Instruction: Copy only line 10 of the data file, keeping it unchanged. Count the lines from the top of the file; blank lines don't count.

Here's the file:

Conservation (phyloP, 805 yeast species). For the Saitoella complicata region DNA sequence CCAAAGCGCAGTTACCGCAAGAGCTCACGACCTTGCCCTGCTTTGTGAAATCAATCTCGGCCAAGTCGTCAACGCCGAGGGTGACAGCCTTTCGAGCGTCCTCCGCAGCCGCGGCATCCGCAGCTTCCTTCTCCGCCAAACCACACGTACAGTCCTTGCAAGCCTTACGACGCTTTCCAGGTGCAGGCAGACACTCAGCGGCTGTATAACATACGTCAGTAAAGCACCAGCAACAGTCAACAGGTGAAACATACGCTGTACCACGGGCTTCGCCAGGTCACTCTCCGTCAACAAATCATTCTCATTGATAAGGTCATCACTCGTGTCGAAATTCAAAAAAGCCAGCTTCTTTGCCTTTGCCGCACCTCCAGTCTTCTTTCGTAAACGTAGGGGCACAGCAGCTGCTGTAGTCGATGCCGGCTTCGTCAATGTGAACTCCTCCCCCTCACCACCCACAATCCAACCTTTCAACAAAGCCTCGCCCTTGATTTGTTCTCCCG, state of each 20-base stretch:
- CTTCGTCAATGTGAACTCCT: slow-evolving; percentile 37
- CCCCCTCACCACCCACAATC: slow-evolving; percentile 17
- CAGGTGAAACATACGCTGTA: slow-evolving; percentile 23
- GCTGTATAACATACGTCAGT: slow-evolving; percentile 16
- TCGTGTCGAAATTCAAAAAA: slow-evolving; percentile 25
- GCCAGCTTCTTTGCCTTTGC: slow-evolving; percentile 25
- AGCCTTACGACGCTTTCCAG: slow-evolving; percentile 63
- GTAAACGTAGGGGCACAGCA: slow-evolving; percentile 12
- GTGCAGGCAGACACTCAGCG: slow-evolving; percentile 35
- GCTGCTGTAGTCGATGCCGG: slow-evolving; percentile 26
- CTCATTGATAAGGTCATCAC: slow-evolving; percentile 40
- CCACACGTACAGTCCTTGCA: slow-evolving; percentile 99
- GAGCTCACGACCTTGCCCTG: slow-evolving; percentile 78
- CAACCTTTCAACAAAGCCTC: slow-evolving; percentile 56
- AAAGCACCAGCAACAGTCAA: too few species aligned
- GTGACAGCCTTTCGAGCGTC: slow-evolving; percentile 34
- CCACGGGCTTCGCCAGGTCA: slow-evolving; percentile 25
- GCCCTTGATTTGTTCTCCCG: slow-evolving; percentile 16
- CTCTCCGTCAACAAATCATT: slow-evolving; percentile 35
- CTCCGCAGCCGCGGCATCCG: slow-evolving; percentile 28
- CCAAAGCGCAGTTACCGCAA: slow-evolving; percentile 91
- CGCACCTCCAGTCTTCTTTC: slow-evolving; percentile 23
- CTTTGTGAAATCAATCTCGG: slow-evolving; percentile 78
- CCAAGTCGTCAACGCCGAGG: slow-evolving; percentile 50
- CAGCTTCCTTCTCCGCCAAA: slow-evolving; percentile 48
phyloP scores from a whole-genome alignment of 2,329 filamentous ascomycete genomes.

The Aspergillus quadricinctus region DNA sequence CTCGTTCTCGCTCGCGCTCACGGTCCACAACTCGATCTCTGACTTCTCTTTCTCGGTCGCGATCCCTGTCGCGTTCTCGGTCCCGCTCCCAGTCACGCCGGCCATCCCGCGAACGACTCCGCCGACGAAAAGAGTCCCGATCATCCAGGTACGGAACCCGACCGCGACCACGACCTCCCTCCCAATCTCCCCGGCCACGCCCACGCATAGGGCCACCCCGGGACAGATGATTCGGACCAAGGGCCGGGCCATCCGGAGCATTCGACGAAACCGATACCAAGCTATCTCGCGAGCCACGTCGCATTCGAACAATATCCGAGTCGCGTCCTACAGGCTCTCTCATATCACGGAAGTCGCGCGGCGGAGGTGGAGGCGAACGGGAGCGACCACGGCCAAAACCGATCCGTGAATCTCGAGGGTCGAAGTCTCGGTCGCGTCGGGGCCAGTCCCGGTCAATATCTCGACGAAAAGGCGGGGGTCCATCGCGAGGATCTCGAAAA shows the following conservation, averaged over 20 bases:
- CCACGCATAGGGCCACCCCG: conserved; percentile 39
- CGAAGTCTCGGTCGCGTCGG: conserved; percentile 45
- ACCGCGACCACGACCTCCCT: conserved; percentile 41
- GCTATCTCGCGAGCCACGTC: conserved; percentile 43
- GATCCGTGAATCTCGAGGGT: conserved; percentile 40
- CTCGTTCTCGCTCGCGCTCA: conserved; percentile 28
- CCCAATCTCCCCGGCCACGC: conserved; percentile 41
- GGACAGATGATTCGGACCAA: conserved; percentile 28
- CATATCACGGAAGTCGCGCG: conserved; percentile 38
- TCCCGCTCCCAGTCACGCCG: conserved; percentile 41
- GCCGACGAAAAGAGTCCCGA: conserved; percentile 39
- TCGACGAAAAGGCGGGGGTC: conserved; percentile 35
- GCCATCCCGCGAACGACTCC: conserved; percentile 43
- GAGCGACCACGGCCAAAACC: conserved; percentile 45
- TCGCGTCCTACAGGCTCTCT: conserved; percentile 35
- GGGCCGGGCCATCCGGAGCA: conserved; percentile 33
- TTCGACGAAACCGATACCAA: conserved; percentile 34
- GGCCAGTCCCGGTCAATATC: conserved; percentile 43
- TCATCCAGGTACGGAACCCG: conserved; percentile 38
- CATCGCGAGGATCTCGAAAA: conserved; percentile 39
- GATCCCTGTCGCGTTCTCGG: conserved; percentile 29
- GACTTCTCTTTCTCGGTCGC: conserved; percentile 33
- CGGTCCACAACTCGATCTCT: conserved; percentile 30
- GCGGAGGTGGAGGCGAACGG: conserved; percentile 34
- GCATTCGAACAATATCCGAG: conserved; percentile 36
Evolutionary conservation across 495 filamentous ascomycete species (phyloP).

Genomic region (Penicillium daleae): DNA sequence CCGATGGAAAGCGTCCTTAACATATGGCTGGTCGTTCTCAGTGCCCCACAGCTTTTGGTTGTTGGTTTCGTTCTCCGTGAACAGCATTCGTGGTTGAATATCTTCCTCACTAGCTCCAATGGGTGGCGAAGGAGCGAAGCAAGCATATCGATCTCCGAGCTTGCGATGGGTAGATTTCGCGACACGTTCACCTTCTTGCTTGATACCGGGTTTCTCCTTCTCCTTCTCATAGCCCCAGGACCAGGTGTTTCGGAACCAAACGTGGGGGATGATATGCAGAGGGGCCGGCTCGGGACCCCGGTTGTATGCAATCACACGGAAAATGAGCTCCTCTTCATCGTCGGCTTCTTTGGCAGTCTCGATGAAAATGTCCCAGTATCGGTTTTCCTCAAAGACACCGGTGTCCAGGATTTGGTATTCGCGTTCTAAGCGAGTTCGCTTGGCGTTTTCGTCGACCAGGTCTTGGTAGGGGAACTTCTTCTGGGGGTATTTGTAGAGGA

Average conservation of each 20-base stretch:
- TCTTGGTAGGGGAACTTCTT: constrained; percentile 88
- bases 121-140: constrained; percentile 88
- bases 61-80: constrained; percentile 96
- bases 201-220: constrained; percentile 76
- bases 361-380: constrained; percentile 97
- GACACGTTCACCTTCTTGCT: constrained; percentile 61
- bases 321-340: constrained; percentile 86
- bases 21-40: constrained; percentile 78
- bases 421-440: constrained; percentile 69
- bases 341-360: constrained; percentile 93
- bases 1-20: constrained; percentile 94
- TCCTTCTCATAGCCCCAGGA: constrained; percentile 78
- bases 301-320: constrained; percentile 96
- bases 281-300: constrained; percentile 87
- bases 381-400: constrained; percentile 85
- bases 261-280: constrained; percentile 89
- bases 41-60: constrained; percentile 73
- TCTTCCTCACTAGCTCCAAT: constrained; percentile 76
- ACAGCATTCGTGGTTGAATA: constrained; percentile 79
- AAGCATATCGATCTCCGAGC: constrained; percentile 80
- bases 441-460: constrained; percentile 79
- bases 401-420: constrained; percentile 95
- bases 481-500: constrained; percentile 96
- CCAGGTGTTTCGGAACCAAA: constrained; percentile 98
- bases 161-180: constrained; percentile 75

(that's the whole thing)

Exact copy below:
- GTGCAGGCAGACACTCAGCG: slow-evolving; percentile 35